Ref NoD5917
TitleStrutt Mills, Belper: Town Watchmen
CreatorStrutt Mills, Belper: Town Watchmen
Organsation TypeBusiness - Commerce and Manufacturing
Official Bodies - Justice, Law and Order
Organsation Sub-TypeTextiles
Descriptionwatchmen's reports
Extent1 volume
Finding AidsFor a series of Watchmen's Reports for Belper, of which this must once have been a part, see D6948/11. For a description of this particular report book, click the link below.
Administrative HistoryAn ordinance of 1233 required that watchmen should patrol towns and villages overnight. The role continued to evolve for centuries, before being overtaken in the 19th century by the establishment of regular police forces. The watchmen whose regular work is recorded in this volume were employed by the Strutt Company of Belper.

An article of 1835, published in The Mirror of Literature, Amusement, and Instruction, Volumes 25-26 (J. Limbird, 1835), gives a detailed description of the system devised by William Strutt to ensure diligence among the watchmen employed by the company. The article states that the system had been emulated in Derby, and credits it with halving the number of watchmen required in that town, from twenty to ten. The men walked separate rounds from 11pm to 5am. Rather than carrying out the traditional watchman's function of calling the hour, they were instructed to proceed silently and to use their lanterns "on urgent occasions" only. In addition, the men's routes and timings were periodically changed, with a combined effect of making it harder to predict the arrival of the watchman, who should therefore be better placed to detect bad behaviour. The article continues (describing the system in Derby, modelled on that of Belper): "in order to compel each watchman to go the route that is fixed for him at the times appointed, watch-clocks are provided at certain stations. These clocks effect their object by means of certain pegs, each of which is required to be put down by a bolt within a quarter of an hour of the time fixed upon; and unless so put down, it remains up, and in the morning registers every quarter of an hour of neglected time. The clocks are examined by a steady, responsible man every morning, and the results noted down in a book under the same number and route of each watchman. If any one of them has omitted putting down a single peg, the superintendent copies the time and number of each omission in a book, which lies at the house where every clock is fixed, to enable the occupier of the house to examine if the superintendent enter [sic] those pegs right, which are missed, and into another book in which he copies all omissions and remarks. These omissions are explained by the watchman to the superintendent every morning at five o'clock, and if he gives an account of his his having taken up disorderly persons, of having watched suspicious ones, or having been otherwise properly occupied ... the omissions are allowed". This book, and the related series in D6948/11, are the products of this system.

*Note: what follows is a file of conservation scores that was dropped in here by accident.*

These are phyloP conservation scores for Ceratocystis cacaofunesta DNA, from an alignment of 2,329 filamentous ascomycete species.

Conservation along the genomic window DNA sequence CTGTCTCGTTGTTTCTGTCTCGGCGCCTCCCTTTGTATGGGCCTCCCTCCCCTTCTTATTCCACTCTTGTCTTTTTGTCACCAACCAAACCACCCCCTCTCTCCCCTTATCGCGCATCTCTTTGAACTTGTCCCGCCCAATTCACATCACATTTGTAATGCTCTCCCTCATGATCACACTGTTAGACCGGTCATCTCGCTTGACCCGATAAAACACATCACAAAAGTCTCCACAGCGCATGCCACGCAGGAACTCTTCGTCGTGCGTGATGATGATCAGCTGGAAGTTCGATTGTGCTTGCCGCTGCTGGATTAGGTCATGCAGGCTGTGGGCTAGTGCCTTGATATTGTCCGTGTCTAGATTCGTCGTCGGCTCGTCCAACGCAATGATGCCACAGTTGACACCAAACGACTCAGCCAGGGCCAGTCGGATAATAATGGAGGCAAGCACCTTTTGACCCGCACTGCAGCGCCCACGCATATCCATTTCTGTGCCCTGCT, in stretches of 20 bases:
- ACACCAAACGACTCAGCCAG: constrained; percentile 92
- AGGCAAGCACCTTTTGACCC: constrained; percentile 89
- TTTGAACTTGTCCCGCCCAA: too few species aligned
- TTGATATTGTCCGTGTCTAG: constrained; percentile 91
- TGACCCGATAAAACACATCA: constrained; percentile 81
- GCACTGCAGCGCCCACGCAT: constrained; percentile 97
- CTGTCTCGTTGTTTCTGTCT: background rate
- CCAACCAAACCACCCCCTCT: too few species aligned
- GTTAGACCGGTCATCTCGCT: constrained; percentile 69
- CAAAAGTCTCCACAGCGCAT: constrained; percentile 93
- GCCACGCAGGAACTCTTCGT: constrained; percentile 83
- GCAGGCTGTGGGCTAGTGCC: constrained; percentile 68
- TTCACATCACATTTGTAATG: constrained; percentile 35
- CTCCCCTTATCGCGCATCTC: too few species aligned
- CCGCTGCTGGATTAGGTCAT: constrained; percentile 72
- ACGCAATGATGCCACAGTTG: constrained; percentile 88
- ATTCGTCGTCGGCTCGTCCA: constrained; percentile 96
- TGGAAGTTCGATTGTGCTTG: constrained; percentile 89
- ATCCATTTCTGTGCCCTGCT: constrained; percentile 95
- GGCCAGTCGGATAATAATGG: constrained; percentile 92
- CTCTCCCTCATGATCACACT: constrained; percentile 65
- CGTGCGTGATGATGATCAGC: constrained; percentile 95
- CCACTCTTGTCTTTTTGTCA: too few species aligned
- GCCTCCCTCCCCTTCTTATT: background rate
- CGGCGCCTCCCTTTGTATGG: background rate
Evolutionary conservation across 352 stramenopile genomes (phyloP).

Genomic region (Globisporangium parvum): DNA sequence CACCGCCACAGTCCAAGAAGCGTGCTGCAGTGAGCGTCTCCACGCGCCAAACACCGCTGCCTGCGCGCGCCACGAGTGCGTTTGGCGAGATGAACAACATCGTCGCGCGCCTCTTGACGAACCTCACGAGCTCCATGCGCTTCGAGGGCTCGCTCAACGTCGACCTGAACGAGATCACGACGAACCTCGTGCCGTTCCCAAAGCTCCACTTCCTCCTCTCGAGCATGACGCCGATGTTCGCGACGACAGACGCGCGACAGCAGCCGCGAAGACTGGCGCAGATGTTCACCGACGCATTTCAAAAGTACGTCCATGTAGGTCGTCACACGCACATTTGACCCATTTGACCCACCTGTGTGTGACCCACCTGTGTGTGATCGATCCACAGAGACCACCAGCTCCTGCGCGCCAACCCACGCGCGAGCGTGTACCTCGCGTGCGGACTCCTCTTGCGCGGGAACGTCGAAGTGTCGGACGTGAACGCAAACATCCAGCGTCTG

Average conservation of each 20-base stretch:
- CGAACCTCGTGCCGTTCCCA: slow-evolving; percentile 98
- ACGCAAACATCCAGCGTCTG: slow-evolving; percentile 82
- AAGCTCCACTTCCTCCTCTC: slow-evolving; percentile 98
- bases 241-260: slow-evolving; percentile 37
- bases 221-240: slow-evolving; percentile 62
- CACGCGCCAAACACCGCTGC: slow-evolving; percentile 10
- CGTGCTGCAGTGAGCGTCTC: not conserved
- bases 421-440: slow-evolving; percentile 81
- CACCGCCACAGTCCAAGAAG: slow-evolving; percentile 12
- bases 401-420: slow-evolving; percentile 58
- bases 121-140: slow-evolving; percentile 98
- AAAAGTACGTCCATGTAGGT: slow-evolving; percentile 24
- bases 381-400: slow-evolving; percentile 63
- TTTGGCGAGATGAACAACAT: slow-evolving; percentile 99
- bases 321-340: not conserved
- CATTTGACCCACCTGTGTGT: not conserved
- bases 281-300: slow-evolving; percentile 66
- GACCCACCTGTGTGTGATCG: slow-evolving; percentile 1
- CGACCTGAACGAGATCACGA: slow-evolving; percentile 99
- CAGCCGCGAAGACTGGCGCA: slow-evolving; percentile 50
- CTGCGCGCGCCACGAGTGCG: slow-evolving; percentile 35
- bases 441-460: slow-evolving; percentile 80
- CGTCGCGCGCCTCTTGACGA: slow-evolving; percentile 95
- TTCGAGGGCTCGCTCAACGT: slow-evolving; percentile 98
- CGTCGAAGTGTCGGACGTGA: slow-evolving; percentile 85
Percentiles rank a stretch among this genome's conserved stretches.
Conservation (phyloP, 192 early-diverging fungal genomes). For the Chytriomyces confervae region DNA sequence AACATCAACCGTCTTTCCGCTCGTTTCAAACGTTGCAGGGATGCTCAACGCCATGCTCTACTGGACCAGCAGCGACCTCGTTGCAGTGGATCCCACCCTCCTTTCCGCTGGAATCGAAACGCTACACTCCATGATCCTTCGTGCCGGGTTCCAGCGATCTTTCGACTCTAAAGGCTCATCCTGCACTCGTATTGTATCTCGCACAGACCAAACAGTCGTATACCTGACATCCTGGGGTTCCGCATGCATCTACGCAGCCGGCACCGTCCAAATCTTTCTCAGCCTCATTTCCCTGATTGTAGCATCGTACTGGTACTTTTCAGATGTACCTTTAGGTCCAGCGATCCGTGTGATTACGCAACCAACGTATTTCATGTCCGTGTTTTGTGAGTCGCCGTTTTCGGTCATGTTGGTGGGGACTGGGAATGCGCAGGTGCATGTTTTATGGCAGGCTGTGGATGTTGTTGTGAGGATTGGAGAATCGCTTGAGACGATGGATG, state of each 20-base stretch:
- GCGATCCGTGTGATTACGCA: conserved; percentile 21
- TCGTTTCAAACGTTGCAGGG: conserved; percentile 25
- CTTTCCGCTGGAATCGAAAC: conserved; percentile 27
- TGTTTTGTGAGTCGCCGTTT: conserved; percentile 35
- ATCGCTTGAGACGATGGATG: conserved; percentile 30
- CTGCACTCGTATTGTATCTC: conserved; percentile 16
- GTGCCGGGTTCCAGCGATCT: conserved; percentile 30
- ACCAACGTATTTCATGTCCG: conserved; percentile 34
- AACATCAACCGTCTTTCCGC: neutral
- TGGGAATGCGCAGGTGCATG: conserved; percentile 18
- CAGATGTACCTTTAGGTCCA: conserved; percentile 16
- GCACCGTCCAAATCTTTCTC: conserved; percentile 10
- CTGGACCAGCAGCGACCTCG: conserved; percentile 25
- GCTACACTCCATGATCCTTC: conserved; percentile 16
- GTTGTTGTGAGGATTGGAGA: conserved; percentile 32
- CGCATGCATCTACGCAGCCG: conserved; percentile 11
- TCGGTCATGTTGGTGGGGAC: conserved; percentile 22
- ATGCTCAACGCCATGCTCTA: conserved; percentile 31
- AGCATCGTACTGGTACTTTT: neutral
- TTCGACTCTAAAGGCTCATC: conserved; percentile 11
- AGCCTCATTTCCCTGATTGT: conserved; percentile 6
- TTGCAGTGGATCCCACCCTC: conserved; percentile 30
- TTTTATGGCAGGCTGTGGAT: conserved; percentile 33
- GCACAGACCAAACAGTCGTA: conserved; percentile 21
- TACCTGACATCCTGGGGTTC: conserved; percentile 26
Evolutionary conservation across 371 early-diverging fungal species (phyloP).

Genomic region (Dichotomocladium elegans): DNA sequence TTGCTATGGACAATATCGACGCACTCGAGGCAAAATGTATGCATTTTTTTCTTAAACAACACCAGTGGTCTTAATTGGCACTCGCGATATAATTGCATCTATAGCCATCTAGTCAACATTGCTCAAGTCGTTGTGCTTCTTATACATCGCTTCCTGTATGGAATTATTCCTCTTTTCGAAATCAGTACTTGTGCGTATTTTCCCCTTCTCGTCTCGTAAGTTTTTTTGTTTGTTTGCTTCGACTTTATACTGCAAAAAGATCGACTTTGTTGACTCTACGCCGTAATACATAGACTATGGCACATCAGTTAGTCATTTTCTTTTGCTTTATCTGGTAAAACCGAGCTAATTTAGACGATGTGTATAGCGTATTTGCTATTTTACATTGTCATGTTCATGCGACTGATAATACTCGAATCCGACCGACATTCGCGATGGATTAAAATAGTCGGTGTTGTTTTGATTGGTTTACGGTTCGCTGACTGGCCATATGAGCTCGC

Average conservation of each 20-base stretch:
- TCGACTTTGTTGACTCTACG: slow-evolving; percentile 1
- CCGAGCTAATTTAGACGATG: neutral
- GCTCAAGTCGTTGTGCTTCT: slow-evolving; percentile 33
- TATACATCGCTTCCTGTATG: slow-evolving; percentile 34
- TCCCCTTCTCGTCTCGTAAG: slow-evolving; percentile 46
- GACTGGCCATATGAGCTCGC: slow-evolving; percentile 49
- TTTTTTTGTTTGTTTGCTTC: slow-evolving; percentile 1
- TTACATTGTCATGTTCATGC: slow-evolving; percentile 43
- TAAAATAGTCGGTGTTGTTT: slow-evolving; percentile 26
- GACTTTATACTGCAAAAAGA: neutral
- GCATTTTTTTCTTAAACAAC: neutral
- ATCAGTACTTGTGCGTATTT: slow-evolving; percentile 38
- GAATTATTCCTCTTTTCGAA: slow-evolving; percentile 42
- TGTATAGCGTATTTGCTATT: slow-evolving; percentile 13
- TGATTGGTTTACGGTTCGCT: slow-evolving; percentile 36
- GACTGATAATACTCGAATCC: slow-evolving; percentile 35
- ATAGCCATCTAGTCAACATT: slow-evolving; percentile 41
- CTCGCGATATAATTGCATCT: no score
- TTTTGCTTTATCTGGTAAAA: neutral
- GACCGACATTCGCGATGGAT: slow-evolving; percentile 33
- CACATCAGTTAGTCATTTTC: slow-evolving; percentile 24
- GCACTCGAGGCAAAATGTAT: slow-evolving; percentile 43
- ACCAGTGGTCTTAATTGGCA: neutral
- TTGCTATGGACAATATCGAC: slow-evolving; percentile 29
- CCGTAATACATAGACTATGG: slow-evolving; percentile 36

Custodial HistoryAcquired by Derbyshire Record Office in 2003. Listed by volunteer Mavis Twyford
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